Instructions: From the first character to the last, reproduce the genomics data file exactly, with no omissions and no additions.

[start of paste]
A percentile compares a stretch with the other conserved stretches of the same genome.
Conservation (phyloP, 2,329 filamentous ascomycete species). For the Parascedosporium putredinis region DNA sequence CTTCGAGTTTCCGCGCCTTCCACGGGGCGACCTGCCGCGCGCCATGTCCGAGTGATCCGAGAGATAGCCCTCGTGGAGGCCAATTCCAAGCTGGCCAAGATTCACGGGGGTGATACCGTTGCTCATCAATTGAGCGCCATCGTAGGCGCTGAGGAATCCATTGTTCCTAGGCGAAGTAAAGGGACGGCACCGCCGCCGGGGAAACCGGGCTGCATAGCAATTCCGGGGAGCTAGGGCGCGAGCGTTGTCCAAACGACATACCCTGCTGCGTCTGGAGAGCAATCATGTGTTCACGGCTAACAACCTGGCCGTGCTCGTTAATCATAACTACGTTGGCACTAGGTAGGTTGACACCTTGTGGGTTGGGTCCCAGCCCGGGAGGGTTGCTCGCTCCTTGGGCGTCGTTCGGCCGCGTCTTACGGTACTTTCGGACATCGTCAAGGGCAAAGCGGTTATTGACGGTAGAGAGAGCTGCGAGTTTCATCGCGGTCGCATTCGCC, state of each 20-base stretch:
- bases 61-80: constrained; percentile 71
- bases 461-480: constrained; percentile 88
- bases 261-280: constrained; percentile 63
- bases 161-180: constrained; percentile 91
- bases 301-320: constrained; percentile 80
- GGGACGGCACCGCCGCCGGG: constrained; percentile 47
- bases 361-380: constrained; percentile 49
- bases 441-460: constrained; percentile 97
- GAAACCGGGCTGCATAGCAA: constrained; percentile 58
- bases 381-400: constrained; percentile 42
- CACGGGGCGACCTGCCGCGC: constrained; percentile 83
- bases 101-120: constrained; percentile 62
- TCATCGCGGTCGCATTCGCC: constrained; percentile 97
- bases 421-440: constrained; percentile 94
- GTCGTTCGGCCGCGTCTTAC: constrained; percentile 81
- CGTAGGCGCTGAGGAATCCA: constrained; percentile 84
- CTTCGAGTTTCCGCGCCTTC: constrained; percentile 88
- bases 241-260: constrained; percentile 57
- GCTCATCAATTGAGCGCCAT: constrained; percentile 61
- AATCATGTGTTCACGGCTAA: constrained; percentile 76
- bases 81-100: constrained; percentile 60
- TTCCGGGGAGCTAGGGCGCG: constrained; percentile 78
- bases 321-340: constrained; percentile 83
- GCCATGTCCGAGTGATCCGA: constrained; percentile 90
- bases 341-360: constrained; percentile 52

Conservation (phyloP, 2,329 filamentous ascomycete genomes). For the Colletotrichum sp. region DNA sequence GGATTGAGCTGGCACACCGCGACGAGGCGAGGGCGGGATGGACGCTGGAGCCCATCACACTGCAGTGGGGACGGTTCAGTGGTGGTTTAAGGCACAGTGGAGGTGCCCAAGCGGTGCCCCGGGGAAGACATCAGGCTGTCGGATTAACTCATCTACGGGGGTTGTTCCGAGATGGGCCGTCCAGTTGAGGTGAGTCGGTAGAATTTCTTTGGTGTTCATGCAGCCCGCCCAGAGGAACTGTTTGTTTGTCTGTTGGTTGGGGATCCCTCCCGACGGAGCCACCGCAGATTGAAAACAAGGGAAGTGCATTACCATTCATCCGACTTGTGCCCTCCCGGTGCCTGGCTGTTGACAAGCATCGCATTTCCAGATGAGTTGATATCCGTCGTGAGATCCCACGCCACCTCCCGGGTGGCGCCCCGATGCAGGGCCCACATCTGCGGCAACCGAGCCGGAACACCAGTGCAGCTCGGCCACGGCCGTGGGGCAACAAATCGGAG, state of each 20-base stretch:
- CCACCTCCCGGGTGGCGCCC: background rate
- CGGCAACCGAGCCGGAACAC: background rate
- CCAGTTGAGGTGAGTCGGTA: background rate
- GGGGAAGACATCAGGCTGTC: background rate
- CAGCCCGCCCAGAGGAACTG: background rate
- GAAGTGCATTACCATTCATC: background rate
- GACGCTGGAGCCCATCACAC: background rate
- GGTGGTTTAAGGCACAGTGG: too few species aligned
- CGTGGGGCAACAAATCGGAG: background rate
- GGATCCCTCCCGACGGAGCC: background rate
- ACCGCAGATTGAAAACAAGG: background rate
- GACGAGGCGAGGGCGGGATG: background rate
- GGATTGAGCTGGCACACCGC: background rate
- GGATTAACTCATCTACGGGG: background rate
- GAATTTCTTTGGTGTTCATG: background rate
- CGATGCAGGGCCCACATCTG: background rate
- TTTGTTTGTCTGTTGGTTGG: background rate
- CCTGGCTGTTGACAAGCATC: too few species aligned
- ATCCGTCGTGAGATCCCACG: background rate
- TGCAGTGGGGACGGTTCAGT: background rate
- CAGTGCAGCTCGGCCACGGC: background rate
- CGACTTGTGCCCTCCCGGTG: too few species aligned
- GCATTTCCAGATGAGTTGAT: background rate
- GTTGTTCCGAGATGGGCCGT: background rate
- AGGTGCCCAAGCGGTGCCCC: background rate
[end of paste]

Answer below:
A percentile compares a stretch with the other conserved stretches of the same genome.
Conservation (phyloP, 2,329 filamentous ascomycete species). For the Parascedosporium putredinis region DNA sequence CTTCGAGTTTCCGCGCCTTCCACGGGGCGACCTGCCGCGCGCCATGTCCGAGTGATCCGAGAGATAGCCCTCGTGGAGGCCAATTCCAAGCTGGCCAAGATTCACGGGGGTGATACCGTTGCTCATCAATTGAGCGCCATCGTAGGCGCTGAGGAATCCATTGTTCCTAGGCGAAGTAAAGGGACGGCACCGCCGCCGGGGAAACCGGGCTGCATAGCAATTCCGGGGAGCTAGGGCGCGAGCGTTGTCCAAACGACATACCCTGCTGCGTCTGGAGAGCAATCATGTGTTCACGGCTAACAACCTGGCCGTGCTCGTTAATCATAACTACGTTGGCACTAGGTAGGTTGACACCTTGTGGGTTGGGTCCCAGCCCGGGAGGGTTGCTCGCTCCTTGGGCGTCGTTCGGCCGCGTCTTACGGTACTTTCGGACATCGTCAAGGGCAAAGCGGTTATTGACGGTAGAGAGAGCTGCGAGTTTCATCGCGGTCGCATTCGCC, state of each 20-base stretch:
- bases 61-80: constrained; percentile 71
- bases 461-480: constrained; percentile 88
- bases 261-280: constrained; percentile 63
- bases 161-180: constrained; percentile 91
- bases 301-320: constrained; percentile 80
- GGGACGGCACCGCCGCCGGG: constrained; percentile 47
- bases 361-380: constrained; percentile 49
- bases 441-460: constrained; percentile 97
- GAAACCGGGCTGCATAGCAA: constrained; percentile 58
- bases 381-400: constrained; percentile 42
- CACGGGGCGACCTGCCGCGC: constrained; percentile 83
- bases 101-120: constrained; percentile 62
- TCATCGCGGTCGCATTCGCC: constrained; percentile 97
- bases 421-440: constrained; percentile 94
- GTCGTTCGGCCGCGTCTTAC: constrained; percentile 81
- CGTAGGCGCTGAGGAATCCA: constrained; percentile 84
- CTTCGAGTTTCCGCGCCTTC: constrained; percentile 88
- bases 241-260: constrained; percentile 57
- GCTCATCAATTGAGCGCCAT: constrained; percentile 61
- AATCATGTGTTCACGGCTAA: constrained; percentile 76
- bases 81-100: constrained; percentile 60
- TTCCGGGGAGCTAGGGCGCG: constrained; percentile 78
- bases 321-340: constrained; percentile 83
- GCCATGTCCGAGTGATCCGA: constrained; percentile 90
- bases 341-360: constrained; percentile 52

Conservation (phyloP, 2,329 filamentous ascomycete genomes). For the Colletotrichum sp. region DNA sequence GGATTGAGCTGGCACACCGCGACGAGGCGAGGGCGGGATGGACGCTGGAGCCCATCACACTGCAGTGGGGACGGTTCAGTGGTGGTTTAAGGCACAGTGGAGGTGCCCAAGCGGTGCCCCGGGGAAGACATCAGGCTGTCGGATTAACTCATCTACGGGGGTTGTTCCGAGATGGGCCGTCCAGTTGAGGTGAGTCGGTAGAATTTCTTTGGTGTTCATGCAGCCCGCCCAGAGGAACTGTTTGTTTGTCTGTTGGTTGGGGATCCCTCCCGACGGAGCCACCGCAGATTGAAAACAAGGGAAGTGCATTACCATTCATCCGACTTGTGCCCTCCCGGTGCCTGGCTGTTGACAAGCATCGCATTTCCAGATGAGTTGATATCCGTCGTGAGATCCCACGCCACCTCCCGGGTGGCGCCCCGATGCAGGGCCCACATCTGCGGCAACCGAGCCGGAACACCAGTGCAGCTCGGCCACGGCCGTGGGGCAACAAATCGGAG, state of each 20-base stretch:
- CCACCTCCCGGGTGGCGCCC: background rate
- CGGCAACCGAGCCGGAACAC: background rate
- CCAGTTGAGGTGAGTCGGTA: background rate
- GGGGAAGACATCAGGCTGTC: background rate
- CAGCCCGCCCAGAGGAACTG: background rate
- GAAGTGCATTACCATTCATC: background rate
- GACGCTGGAGCCCATCACAC: background rate
- GGTGGTTTAAGGCACAGTGG: too few species aligned
- CGTGGGGCAACAAATCGGAG: background rate
- GGATCCCTCCCGACGGAGCC: background rate
- ACCGCAGATTGAAAACAAGG: background rate
- GACGAGGCGAGGGCGGGATG: background rate
- GGATTGAGCTGGCACACCGC: background rate
- GGATTAACTCATCTACGGGG: background rate
- GAATTTCTTTGGTGTTCATG: background rate
- CGATGCAGGGCCCACATCTG: background rate
- TTTGTTTGTCTGTTGGTTGG: background rate
- CCTGGCTGTTGACAAGCATC: too few species aligned
- ATCCGTCGTGAGATCCCACG: background rate
- TGCAGTGGGGACGGTTCAGT: background rate
- CAGTGCAGCTCGGCCACGGC: background rate
- CGACTTGTGCCCTCCCGGTG: too few species aligned
- GCATTTCCAGATGAGTTGAT: background rate
- GTTGTTCCGAGATGGGCCGT: background rate
- AGGTGCCCAAGCGGTGCCCC: background rate